One of my favorite sources of inspiration is Oblique Strategies, first created by Peter Schmidt and Brian Eno in 1975. It's a set of 103 cards, each bearing a short, cryptic instruction or question, such as "Use 'unqualified' people" or "Go outside. Shut the door" or "Is it finished?"
There are an endless number of ways to use Oblique Strategies, the most obvious being to simply draw a card and see what it inspires you to do. I like using it with groups as a way to introduce some randomness into the experience. Here's a simple game for a group discussion:
1) Deal three cards to each person.
2) Everyone reviews their cards and then keeps one card for themselves, passes one card to the person on their left, and discards the remaining card.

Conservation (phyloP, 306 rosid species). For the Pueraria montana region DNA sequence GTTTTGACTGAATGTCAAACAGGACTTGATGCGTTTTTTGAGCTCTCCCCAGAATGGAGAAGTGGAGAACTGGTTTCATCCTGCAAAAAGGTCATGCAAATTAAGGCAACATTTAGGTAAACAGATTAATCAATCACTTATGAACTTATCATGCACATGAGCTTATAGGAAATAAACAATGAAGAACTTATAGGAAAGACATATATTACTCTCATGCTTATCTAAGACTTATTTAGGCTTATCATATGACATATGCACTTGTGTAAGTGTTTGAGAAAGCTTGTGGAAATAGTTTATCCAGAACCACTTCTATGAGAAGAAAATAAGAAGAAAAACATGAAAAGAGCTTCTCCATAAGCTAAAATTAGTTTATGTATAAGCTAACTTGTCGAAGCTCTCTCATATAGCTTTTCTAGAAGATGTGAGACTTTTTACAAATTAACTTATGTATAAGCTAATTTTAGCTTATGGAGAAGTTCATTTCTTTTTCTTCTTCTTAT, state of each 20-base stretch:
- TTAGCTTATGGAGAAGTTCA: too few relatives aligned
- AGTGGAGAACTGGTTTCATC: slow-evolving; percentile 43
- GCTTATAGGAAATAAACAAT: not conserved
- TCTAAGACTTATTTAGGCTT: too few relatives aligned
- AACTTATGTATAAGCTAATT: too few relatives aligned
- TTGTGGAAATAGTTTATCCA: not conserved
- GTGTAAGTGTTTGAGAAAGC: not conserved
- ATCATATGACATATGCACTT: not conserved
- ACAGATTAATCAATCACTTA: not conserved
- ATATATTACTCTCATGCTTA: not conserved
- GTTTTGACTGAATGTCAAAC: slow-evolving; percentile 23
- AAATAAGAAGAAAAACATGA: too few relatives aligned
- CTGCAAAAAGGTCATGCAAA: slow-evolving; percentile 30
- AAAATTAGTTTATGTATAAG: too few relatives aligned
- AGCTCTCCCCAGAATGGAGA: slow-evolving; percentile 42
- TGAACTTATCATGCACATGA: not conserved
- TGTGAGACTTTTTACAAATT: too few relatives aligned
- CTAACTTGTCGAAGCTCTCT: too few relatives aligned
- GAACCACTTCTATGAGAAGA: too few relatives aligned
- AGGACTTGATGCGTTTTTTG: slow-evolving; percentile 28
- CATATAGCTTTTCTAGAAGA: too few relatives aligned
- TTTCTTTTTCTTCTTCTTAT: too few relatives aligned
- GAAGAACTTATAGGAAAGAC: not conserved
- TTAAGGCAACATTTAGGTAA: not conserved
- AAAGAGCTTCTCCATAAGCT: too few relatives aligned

3) Everyone now has two cards, one they chose for themselves and one chosen for them.
4) What do these cards make us think about? Talk to the group about one (or both) of them. (The provocative content of the cards and the framing of a "game" gives people permission to go places they might not otherwise.)
I have the 5th edition of the cards, "slightly revised" in 2001, which you can buy directly from Brian Eno for £30 ($45.33 at today's exchange rate). You can also sometimes find used 5th edition decks on Amazon for a reasonable price, but older editions are insanely expensive collector's items.
There are also Oblique Strategies apps, and while I don't find them as useful as the physical cards, they're certainly more convenient to lug around. A free iOS app is currently available, but I'm told that it always shows the cards in the same order, which defeats the purpose.
Another free iOS app, "Oblique Cards," that shows the cards in random order was developed by Viktor Kelemen, but Apple tells me it's no longer available in the U.S. Too bad.
Photo of Peter Schmidt and Brian Eno © Ritva Saarikko.